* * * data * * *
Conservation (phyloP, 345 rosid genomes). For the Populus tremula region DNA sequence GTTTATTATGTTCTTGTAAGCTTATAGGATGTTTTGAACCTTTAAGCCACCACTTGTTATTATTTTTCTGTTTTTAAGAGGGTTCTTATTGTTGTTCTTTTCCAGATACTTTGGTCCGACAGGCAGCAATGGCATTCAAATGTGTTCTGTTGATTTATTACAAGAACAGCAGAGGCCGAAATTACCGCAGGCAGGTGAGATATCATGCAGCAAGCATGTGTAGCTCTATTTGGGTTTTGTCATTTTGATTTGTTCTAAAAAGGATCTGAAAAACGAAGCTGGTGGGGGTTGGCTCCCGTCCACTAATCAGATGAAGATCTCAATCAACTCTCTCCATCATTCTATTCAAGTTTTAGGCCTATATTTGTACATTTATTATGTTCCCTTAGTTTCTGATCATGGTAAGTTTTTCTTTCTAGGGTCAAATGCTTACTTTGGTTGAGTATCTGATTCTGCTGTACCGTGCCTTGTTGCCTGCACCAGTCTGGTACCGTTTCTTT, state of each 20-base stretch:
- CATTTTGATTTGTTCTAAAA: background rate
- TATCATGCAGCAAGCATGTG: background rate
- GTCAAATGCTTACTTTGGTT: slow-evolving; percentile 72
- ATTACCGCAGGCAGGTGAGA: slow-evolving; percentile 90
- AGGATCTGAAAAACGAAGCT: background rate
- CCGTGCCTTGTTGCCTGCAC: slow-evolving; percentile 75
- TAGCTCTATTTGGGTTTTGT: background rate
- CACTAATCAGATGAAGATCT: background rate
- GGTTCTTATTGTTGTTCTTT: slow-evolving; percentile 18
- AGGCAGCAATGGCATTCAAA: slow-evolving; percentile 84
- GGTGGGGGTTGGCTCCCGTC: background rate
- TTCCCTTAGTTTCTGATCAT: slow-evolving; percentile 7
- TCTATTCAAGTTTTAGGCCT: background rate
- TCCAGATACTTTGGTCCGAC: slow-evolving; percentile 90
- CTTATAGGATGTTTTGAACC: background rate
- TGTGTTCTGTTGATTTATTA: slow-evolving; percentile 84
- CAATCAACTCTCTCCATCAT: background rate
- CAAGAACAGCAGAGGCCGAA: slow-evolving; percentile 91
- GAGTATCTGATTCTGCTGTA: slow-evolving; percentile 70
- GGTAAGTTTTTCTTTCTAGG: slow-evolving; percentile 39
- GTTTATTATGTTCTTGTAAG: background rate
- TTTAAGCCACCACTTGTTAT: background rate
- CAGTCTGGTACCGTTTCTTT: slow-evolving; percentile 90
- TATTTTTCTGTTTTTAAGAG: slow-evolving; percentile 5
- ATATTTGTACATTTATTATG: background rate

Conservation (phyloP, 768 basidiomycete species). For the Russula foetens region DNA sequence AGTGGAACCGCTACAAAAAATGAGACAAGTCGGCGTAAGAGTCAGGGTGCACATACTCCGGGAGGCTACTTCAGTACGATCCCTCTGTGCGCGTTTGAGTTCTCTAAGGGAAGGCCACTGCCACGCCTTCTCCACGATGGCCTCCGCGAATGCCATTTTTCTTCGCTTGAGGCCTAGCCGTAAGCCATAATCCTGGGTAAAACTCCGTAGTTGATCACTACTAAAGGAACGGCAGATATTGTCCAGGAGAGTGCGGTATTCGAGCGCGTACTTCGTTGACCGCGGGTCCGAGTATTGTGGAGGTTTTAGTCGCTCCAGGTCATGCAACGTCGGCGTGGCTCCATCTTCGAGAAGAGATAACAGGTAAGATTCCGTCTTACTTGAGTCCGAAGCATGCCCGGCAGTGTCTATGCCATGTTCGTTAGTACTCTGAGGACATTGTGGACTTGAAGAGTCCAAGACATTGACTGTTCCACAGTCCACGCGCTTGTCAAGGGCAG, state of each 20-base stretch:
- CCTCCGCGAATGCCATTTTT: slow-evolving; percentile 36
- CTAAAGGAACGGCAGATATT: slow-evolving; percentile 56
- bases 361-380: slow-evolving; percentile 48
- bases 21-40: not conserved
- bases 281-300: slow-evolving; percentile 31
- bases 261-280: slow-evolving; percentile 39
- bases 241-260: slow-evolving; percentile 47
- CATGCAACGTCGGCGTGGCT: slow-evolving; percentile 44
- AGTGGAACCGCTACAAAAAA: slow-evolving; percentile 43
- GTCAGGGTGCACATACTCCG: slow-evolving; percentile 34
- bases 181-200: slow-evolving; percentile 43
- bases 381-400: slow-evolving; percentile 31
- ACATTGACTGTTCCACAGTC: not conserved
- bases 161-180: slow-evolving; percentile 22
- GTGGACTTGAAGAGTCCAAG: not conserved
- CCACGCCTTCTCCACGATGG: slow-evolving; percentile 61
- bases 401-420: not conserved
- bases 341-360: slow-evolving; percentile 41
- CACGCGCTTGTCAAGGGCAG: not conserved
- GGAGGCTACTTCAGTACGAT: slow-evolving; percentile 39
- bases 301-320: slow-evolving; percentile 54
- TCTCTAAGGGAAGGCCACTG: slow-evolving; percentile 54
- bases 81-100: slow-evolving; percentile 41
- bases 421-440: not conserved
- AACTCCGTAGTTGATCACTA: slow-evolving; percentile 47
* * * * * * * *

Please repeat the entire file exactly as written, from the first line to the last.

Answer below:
Conservation (phyloP, 345 rosid genomes). For the Populus tremula region DNA sequence GTTTATTATGTTCTTGTAAGCTTATAGGATGTTTTGAACCTTTAAGCCACCACTTGTTATTATTTTTCTGTTTTTAAGAGGGTTCTTATTGTTGTTCTTTTCCAGATACTTTGGTCCGACAGGCAGCAATGGCATTCAAATGTGTTCTGTTGATTTATTACAAGAACAGCAGAGGCCGAAATTACCGCAGGCAGGTGAGATATCATGCAGCAAGCATGTGTAGCTCTATTTGGGTTTTGTCATTTTGATTTGTTCTAAAAAGGATCTGAAAAACGAAGCTGGTGGGGGTTGGCTCCCGTCCACTAATCAGATGAAGATCTCAATCAACTCTCTCCATCATTCTATTCAAGTTTTAGGCCTATATTTGTACATTTATTATGTTCCCTTAGTTTCTGATCATGGTAAGTTTTTCTTTCTAGGGTCAAATGCTTACTTTGGTTGAGTATCTGATTCTGCTGTACCGTGCCTTGTTGCCTGCACCAGTCTGGTACCGTTTCTTT, state of each 20-base stretch:
- CATTTTGATTTGTTCTAAAA: background rate
- TATCATGCAGCAAGCATGTG: background rate
- GTCAAATGCTTACTTTGGTT: slow-evolving; percentile 72
- ATTACCGCAGGCAGGTGAGA: slow-evolving; percentile 90
- AGGATCTGAAAAACGAAGCT: background rate
- CCGTGCCTTGTTGCCTGCAC: slow-evolving; percentile 75
- TAGCTCTATTTGGGTTTTGT: background rate
- CACTAATCAGATGAAGATCT: background rate
- GGTTCTTATTGTTGTTCTTT: slow-evolving; percentile 18
- AGGCAGCAATGGCATTCAAA: slow-evolving; percentile 84
- GGTGGGGGTTGGCTCCCGTC: background rate
- TTCCCTTAGTTTCTGATCAT: slow-evolving; percentile 7
- TCTATTCAAGTTTTAGGCCT: background rate
- TCCAGATACTTTGGTCCGAC: slow-evolving; percentile 90
- CTTATAGGATGTTTTGAACC: background rate
- TGTGTTCTGTTGATTTATTA: slow-evolving; percentile 84
- CAATCAACTCTCTCCATCAT: background rate
- CAAGAACAGCAGAGGCCGAA: slow-evolving; percentile 91
- GAGTATCTGATTCTGCTGTA: slow-evolving; percentile 70
- GGTAAGTTTTTCTTTCTAGG: slow-evolving; percentile 39
- GTTTATTATGTTCTTGTAAG: background rate
- TTTAAGCCACCACTTGTTAT: background rate
- CAGTCTGGTACCGTTTCTTT: slow-evolving; percentile 90
- TATTTTTCTGTTTTTAAGAG: slow-evolving; percentile 5
- ATATTTGTACATTTATTATG: background rate

Conservation (phyloP, 768 basidiomycete species). For the Russula foetens region DNA sequence AGTGGAACCGCTACAAAAAATGAGACAAGTCGGCGTAAGAGTCAGGGTGCACATACTCCGGGAGGCTACTTCAGTACGATCCCTCTGTGCGCGTTTGAGTTCTCTAAGGGAAGGCCACTGCCACGCCTTCTCCACGATGGCCTCCGCGAATGCCATTTTTCTTCGCTTGAGGCCTAGCCGTAAGCCATAATCCTGGGTAAAACTCCGTAGTTGATCACTACTAAAGGAACGGCAGATATTGTCCAGGAGAGTGCGGTATTCGAGCGCGTACTTCGTTGACCGCGGGTCCGAGTATTGTGGAGGTTTTAGTCGCTCCAGGTCATGCAACGTCGGCGTGGCTCCATCTTCGAGAAGAGATAACAGGTAAGATTCCGTCTTACTTGAGTCCGAAGCATGCCCGGCAGTGTCTATGCCATGTTCGTTAGTACTCTGAGGACATTGTGGACTTGAAGAGTCCAAGACATTGACTGTTCCACAGTCCACGCGCTTGTCAAGGGCAG, state of each 20-base stretch:
- CCTCCGCGAATGCCATTTTT: slow-evolving; percentile 36
- CTAAAGGAACGGCAGATATT: slow-evolving; percentile 56
- bases 361-380: slow-evolving; percentile 48
- bases 21-40: not conserved
- bases 281-300: slow-evolving; percentile 31
- bases 261-280: slow-evolving; percentile 39
- bases 241-260: slow-evolving; percentile 47
- CATGCAACGTCGGCGTGGCT: slow-evolving; percentile 44
- AGTGGAACCGCTACAAAAAA: slow-evolving; percentile 43
- GTCAGGGTGCACATACTCCG: slow-evolving; percentile 34
- bases 181-200: slow-evolving; percentile 43
- bases 381-400: slow-evolving; percentile 31
- ACATTGACTGTTCCACAGTC: not conserved
- bases 161-180: slow-evolving; percentile 22
- GTGGACTTGAAGAGTCCAAG: not conserved
- CCACGCCTTCTCCACGATGG: slow-evolving; percentile 61
- bases 401-420: not conserved
- bases 341-360: slow-evolving; percentile 41
- CACGCGCTTGTCAAGGGCAG: not conserved
- GGAGGCTACTTCAGTACGAT: slow-evolving; percentile 39
- bases 301-320: slow-evolving; percentile 54
- TCTCTAAGGGAAGGCCACTG: slow-evolving; percentile 54
- bases 81-100: slow-evolving; percentile 41
- bases 421-440: not conserved
- AACTCCGTAGTTGATCACTA: slow-evolving; percentile 47